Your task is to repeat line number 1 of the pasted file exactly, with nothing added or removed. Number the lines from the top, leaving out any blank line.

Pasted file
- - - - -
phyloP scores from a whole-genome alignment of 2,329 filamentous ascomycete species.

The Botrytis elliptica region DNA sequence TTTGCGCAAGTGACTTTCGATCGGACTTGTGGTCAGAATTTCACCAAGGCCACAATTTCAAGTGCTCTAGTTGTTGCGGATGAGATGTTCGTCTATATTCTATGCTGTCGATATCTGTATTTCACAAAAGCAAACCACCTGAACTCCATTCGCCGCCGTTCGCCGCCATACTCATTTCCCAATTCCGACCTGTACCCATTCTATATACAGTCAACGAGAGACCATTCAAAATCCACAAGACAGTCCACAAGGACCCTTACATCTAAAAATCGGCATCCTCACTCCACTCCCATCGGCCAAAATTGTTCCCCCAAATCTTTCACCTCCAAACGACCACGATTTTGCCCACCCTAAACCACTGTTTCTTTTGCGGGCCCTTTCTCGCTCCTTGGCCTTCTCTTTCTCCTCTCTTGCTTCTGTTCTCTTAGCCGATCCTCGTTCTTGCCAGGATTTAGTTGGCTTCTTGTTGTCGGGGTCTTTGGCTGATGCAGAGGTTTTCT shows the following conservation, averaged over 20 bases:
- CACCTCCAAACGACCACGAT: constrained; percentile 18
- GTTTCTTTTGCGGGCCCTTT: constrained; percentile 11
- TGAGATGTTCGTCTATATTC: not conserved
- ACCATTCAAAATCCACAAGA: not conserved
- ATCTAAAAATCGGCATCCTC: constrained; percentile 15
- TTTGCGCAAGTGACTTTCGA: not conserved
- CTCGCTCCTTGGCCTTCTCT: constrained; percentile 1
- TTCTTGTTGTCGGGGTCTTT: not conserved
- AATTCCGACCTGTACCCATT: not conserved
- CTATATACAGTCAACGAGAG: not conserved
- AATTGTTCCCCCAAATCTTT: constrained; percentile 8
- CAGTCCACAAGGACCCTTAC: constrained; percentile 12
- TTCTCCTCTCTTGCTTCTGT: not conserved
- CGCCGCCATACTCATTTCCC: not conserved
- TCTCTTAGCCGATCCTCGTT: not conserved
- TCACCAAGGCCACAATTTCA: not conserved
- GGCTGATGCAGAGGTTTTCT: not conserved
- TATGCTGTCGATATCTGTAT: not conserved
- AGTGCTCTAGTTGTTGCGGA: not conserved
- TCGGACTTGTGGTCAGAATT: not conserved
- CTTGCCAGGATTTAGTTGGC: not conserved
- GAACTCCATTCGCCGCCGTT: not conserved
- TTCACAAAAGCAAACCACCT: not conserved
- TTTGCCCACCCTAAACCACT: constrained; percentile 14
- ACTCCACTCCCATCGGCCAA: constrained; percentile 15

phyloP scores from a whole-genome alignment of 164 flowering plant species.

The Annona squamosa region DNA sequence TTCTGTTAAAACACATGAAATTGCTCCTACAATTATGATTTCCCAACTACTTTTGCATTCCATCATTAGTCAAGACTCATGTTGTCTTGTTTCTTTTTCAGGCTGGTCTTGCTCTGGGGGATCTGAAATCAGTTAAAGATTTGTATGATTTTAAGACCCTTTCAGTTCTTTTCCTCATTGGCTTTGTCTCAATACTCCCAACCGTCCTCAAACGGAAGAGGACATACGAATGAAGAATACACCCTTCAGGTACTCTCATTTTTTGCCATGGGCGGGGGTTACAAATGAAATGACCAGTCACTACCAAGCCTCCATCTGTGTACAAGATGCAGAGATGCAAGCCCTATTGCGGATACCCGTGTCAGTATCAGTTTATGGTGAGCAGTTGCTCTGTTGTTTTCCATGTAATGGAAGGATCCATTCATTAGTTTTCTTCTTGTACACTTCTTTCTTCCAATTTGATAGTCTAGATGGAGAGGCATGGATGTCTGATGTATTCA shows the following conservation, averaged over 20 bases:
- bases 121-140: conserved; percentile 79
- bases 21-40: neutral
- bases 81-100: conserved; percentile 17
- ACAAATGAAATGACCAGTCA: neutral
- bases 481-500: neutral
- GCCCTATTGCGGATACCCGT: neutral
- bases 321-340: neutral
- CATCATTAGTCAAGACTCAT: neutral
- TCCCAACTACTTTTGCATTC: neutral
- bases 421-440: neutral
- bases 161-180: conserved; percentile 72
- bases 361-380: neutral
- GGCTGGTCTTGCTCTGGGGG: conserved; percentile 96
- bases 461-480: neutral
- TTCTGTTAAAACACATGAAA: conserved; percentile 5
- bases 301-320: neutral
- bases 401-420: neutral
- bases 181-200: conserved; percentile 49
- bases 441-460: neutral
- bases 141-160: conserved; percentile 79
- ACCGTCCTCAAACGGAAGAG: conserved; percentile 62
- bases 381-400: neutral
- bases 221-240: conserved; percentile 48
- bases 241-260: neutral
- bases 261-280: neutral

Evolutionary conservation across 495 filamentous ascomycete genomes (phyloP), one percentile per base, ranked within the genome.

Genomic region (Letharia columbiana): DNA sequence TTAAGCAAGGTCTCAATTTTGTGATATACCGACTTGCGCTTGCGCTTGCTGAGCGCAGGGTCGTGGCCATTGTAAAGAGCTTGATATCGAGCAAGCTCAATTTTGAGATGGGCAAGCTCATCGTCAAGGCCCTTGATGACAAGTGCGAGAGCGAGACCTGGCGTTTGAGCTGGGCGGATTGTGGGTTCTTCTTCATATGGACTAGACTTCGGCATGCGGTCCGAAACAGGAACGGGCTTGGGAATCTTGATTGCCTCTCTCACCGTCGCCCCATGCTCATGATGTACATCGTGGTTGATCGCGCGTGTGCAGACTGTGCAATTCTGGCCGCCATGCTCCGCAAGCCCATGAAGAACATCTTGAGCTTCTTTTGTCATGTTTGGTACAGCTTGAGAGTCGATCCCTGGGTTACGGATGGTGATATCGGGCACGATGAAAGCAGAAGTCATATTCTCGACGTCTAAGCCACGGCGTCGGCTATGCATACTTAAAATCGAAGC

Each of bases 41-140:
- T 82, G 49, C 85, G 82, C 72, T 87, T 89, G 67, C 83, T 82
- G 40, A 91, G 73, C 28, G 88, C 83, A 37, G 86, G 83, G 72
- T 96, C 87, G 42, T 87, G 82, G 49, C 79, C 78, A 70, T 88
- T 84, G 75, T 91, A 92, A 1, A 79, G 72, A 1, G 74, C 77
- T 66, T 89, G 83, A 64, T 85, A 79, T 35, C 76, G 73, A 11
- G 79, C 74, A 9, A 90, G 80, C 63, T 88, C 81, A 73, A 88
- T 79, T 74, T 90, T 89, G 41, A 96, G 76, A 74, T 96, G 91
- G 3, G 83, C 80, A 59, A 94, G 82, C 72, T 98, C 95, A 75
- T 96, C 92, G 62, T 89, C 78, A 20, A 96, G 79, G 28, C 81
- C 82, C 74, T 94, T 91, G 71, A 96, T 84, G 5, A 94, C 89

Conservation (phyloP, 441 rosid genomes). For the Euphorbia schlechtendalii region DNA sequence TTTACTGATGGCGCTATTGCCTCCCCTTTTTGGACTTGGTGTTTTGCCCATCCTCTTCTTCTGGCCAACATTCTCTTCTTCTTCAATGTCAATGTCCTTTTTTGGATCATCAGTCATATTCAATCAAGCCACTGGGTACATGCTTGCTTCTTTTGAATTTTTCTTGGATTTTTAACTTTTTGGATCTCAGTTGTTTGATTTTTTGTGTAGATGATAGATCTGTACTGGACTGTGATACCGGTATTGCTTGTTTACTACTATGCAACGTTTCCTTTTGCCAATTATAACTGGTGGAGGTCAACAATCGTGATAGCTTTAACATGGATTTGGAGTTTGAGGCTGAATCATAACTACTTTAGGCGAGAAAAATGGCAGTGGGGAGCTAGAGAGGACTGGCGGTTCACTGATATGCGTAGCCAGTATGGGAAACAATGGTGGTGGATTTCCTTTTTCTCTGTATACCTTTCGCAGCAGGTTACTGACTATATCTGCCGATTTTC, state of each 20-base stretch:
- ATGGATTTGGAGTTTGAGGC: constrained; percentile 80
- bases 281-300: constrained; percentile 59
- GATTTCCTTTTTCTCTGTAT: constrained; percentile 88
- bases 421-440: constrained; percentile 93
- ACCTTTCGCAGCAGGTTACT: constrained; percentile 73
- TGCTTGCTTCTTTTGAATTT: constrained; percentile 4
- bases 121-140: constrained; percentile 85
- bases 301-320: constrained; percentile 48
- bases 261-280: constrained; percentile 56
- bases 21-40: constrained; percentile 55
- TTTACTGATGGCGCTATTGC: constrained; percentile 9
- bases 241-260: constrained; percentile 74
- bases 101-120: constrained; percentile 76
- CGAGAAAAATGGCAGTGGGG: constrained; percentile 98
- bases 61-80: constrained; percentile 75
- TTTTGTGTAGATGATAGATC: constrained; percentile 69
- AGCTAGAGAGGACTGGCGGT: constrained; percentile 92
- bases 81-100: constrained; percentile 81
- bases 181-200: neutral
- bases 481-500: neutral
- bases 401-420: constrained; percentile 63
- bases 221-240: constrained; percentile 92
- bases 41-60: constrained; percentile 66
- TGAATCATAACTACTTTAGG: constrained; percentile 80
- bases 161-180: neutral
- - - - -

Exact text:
phyloP scores from a whole-genome alignment of 2,329 filamentous ascomycete species.